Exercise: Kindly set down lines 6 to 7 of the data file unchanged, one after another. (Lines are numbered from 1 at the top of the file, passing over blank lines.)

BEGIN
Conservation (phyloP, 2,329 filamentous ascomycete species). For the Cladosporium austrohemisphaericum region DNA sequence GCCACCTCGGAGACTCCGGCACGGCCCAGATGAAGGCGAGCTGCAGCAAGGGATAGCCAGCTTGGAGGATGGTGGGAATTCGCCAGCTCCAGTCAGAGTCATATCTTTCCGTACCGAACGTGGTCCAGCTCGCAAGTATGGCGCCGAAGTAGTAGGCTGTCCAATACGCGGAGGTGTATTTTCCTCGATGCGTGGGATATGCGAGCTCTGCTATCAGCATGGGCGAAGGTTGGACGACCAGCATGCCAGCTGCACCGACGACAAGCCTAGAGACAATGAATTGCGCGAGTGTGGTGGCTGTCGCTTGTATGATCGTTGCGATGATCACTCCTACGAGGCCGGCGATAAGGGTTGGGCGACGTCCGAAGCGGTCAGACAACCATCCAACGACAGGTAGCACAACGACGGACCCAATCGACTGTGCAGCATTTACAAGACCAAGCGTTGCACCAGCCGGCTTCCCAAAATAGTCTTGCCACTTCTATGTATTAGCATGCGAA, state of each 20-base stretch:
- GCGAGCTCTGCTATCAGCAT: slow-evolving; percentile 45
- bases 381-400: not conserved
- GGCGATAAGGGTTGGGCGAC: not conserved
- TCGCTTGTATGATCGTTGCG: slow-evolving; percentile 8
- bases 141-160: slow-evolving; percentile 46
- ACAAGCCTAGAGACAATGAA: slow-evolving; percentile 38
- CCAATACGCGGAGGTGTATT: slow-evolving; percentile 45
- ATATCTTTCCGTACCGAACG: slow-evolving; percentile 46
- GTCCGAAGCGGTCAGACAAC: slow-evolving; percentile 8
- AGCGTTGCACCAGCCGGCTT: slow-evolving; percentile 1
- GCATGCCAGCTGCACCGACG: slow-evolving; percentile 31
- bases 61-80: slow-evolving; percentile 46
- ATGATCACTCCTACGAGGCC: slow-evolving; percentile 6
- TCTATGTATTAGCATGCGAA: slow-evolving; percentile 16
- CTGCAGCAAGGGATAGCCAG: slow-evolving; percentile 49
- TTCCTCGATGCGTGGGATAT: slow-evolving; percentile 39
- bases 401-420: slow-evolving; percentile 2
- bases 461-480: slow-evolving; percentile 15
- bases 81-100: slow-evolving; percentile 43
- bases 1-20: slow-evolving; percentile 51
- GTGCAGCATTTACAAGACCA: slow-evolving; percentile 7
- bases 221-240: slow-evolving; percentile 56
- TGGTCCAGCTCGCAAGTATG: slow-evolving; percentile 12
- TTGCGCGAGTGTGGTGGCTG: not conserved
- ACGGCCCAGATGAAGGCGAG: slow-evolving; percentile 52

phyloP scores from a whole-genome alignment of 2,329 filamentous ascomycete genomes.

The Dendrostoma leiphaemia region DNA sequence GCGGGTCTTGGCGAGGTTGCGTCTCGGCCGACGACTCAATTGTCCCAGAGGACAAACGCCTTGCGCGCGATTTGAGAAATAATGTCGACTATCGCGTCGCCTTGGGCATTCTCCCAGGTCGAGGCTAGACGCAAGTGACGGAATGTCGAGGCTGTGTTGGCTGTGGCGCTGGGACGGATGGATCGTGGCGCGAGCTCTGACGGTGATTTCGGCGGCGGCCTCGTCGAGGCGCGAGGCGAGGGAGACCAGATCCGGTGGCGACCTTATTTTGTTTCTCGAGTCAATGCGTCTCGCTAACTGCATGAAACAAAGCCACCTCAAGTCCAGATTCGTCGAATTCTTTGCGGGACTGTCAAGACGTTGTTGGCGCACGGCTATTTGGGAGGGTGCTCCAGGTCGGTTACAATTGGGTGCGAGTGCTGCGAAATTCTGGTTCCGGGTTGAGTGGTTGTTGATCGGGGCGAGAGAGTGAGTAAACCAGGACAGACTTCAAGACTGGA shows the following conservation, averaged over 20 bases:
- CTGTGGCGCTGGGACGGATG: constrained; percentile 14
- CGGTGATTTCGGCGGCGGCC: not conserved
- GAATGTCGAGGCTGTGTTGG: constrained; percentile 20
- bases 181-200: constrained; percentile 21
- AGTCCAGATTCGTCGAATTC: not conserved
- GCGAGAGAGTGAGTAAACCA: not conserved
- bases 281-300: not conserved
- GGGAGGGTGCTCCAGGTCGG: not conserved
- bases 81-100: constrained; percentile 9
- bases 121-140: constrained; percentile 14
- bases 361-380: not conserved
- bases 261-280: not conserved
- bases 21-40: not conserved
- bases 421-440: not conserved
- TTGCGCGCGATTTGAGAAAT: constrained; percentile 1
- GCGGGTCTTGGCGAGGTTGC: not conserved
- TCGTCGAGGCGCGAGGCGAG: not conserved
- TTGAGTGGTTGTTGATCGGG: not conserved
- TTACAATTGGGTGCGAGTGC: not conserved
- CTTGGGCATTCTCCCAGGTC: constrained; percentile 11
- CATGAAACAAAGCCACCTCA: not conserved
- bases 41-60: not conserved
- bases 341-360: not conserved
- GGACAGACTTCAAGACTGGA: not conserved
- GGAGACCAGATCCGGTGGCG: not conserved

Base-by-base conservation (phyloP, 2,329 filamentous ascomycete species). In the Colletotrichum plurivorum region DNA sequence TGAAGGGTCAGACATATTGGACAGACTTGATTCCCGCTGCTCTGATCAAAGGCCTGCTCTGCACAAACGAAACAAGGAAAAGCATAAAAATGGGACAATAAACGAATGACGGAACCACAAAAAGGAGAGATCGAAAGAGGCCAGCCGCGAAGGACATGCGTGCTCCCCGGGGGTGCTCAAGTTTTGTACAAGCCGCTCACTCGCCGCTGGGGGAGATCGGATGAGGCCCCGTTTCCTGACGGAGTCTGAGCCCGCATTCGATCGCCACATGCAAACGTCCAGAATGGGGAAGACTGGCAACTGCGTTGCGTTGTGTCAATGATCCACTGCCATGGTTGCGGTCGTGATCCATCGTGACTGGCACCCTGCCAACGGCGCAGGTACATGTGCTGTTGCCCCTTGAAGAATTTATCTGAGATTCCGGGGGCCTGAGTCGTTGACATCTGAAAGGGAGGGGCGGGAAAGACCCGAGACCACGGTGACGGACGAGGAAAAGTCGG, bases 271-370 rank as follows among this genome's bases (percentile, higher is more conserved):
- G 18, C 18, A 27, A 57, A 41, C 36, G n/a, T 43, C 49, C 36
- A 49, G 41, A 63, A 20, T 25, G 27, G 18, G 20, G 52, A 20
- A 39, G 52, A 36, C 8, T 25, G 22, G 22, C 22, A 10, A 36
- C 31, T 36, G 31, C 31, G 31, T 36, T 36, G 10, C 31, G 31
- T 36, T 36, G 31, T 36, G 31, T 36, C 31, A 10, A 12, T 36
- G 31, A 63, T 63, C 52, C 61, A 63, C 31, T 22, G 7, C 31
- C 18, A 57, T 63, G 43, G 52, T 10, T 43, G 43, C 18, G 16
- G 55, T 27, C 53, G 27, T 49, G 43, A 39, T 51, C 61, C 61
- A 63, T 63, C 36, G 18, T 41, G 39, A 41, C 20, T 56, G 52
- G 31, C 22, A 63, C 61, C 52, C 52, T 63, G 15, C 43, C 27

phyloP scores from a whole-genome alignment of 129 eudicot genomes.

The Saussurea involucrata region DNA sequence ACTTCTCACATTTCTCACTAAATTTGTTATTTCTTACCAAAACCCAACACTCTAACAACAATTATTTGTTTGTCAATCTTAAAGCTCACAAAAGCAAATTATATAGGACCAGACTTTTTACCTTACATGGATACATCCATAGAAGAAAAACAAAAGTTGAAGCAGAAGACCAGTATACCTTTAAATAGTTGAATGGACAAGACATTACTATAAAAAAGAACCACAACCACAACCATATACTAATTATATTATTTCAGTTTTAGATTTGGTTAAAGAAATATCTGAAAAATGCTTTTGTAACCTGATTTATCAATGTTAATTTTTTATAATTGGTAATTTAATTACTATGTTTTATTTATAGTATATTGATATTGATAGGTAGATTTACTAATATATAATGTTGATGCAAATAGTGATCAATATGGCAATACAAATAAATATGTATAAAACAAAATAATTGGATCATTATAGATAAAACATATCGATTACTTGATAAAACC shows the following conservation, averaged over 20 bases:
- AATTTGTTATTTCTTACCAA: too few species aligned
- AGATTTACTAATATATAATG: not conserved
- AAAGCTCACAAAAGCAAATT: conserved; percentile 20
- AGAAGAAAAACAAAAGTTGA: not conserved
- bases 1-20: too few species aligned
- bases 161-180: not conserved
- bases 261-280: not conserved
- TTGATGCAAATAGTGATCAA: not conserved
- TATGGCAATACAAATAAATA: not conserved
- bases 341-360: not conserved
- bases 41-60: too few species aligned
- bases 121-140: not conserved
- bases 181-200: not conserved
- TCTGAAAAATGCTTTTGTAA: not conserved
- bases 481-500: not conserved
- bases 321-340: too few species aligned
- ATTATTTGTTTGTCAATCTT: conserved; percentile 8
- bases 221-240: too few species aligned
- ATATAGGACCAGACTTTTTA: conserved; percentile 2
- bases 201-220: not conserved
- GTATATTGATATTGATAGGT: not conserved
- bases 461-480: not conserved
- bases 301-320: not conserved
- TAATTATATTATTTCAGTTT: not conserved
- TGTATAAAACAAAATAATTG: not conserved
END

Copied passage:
- bases 141-160: slow-evolving; percentile 46
- ACAAGCCTAGAGACAATGAA: slow-evolving; percentile 38